Some straight-forward ways to manage your project budgets are to ensure you create a detailed project plan from the very start, regularly check in on the budget and analyze points of savings or points of excess spending, closely track the project’s progress, and be pro-active with any problems along the way. Most projects will experience bumps along the way, however, most construction companies can’t afford to go over budget without damaging the company’s bottom line. Therefore, proper project budget management goes a long way in ensuring you keep your construction company successful and profitable. As Robert Patin explains “it is vital that at every level of project management there is understanding of budget variance on projects, and this at a minimum must be understood by the Project or Construction Manager. The comparison of project completion to budget expense will allow for immediate action to be taken to assure project profitability; without this a construction company operates blindly.”

Automation and Keeping a Lean Business Model

Running a lean business and utilizing automation results in satisfied customers at the lowest possible cost to the business owner. Business process automation can make everyday processes error-proof, more cost-effective, and can help lower your G&A. Efficiency, both in the office and in the field, goes a long way towards creating a profitable business; using automated processes can save your company time while increasing operational efficiency. Most construction companies operate with a 5-10% profit margin so any opportunity to lower operating costs must be seized. Mr. Patin goes on to say “many of my clients have been able to increase their profitability immensely with efficiency and automation initiatives. Often business executives struggle to see the value beyond the implementation costs of such systems. Often reductions in administration, labor and other areas can lead to significant returns on investment over time.” Spanning anywhere from material purchasing, accounts payable or project management, there are many options for construction companies to incorporate automation into their everyday processes, and those possibilities continue to expand every year.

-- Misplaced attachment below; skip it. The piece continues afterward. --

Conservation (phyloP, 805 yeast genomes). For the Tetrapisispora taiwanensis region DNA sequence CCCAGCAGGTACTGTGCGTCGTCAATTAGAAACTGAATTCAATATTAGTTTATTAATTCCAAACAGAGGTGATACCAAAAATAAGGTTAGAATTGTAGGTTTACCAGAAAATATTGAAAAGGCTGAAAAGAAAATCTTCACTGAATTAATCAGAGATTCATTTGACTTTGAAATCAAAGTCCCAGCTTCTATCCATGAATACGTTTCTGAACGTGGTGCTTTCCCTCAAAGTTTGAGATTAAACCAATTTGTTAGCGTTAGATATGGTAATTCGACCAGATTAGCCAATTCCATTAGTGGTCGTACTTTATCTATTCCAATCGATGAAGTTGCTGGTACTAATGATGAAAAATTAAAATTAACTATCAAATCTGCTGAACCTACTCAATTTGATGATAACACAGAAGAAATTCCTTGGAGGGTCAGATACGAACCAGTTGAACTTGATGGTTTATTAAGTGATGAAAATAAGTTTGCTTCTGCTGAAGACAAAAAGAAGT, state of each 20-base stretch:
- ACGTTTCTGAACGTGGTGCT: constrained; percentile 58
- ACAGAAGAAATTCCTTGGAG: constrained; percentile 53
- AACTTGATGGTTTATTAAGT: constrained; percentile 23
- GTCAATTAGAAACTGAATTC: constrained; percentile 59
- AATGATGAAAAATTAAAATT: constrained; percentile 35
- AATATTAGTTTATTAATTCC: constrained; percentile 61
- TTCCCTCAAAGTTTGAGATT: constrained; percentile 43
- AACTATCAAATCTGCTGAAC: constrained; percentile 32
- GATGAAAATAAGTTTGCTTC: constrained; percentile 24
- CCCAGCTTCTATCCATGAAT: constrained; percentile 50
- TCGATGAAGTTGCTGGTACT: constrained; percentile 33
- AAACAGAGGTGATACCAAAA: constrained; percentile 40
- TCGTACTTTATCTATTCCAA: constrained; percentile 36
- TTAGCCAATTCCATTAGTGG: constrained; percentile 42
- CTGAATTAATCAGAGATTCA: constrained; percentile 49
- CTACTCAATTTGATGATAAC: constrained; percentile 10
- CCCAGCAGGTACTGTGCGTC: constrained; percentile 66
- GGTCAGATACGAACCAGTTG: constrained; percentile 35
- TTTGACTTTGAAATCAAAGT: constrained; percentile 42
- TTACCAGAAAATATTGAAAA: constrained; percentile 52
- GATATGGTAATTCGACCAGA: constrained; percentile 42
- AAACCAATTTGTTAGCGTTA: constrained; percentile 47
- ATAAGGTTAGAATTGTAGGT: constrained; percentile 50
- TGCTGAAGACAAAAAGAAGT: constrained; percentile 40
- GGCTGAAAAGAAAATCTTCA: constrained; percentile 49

Even for a profitable construction company, there is a fine line between success and failure, and one or the other is often only a project or two away. Proper reporting, management, and oversight of your operations and financial performance are imperative to maintaining solvency and success. Given the likely cost savings and financial insight gains that regular reporting and proper cash flow management can deliver, the question is less “can we afford quality financial strategists, operational investments and so forth” and more “can we afford not to?